The 2010 Consumer Electronics Show will feature smart TVs and smartphones, USB 3.0, Intel Cores, cameras, and Android and Windows 7 devices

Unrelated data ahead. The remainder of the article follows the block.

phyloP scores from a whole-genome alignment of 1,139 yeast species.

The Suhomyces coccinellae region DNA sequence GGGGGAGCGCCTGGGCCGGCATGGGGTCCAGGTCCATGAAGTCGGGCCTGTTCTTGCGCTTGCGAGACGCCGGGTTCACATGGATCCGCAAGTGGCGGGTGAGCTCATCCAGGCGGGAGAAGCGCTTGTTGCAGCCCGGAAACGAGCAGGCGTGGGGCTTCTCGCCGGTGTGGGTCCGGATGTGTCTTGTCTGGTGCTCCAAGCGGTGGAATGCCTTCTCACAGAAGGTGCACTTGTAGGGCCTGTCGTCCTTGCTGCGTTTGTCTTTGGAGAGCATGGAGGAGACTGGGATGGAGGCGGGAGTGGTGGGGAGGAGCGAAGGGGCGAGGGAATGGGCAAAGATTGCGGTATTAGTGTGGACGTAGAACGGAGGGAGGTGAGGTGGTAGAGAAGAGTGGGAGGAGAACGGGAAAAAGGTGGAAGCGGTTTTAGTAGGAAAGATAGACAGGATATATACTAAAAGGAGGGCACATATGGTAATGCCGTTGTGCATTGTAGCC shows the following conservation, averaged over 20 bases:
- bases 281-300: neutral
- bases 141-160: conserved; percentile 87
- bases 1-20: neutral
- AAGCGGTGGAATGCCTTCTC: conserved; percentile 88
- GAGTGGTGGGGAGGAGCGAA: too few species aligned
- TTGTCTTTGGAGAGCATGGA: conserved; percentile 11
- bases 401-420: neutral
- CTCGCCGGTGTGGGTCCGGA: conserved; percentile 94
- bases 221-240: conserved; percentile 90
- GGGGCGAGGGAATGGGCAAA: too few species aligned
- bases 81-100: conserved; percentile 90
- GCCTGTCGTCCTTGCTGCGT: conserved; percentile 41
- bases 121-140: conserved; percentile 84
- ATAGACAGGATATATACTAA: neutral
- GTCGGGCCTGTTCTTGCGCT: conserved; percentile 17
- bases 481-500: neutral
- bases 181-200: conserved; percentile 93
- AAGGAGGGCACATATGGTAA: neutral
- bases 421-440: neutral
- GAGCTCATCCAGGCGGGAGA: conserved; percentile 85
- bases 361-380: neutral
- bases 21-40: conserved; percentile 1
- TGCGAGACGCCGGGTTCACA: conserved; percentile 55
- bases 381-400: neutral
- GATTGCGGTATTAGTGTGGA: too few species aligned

The 2010 Consumer Electronics Show (CES), which takes place Jan. 7-10 in Las Vegas, is fast approaching. Numerous important technologies, such as 802.11b, the first really widely adopted Wi-Fi standard, won early boosts at CES. Here's what to expect. Smart TVs. TV manufacturers such as Vizio have been steadily talking up smart TVs (GigaOM Pro, subscription required) that incorporate widgets, full-blown software applications, and many other features pointing to convergence between computing and TVs.CES is expected to be a major step forward for next-generation TV sets.TV Everywhere implementations (GigaOM Pro, subscription required) are likely to be abundant, too. Intel's Cores. Intel CEO Paul Otellini is delivering a keynote speech at the show, and the company has said that Otellini will discuss new chip sizes and manufacturing technology, as well as Core processors for desktop and laptop computers.In total, Intel is expected to launch a whopping 17 processors at CES. USB 3.0 Devices and Connectors. Version 3.0 of the Universal Serial Bus (USB) connection has the potential to be even more disruptive than USB 2.0 was—and that technology merely became the de facto way to connect everything from iPods to digital cameras with computers and other devices. The new USB 3.0 standard transfers data 10 times faster than USB 2.0 and is bi-directional. Expect new types of devices, dongles, connectors, and applications based on it at CES. Increased Smartphone Competition. In addition to a keynote address featuring Nokia executives, CES will feature a Palm event, which some are predicting may include a major announcement. Expect new Android phones on display, plus lots of smartphones with new and different form factors. The Camera Cavalcade. CES is always a big show for digital cameras, accessories, and software for photographers. This year's show will be no different, with fuel cell-driven cameras and models with advanced touchscreens considered potential debuts on the floor this year. As usual, point-and-shoot cameras will be abundant. Android-Driven Home Entertainment. MIPS Technologies and Tensilica just announced a joint system-on-a-chip alliance that's designed to accelerate the deployment of the open-source Android operating system in home entertainment devices. (MIPS already has its own Android distribution focused on the same goals.) At CES the companies will be demonstrating the potential of their joint alliance for everything from Android-based "mobile wireless phones to low-cost digital picture frames, high-definition DTVs, set-top boxes, Blu-ray disc players, and more," as they note in their announcement. Android Tablet Devices. As Colin has reported, Android tablet devices are set to appear in numerous form factors.Some are already here, such as the Archos 5 video tablet. Expect to see several of these at CES. Windows 7 Everywhere. Microsoft is riding a more positive wave on the operating system front than it has in years with the recent release of Windows 7. CES is likely to be packed with many new netbooks running the OS, numerous laptops and other devices that take advantage of its touchscreen capabilities, and more. GigaOM will be reporting from CES, so stay tuned.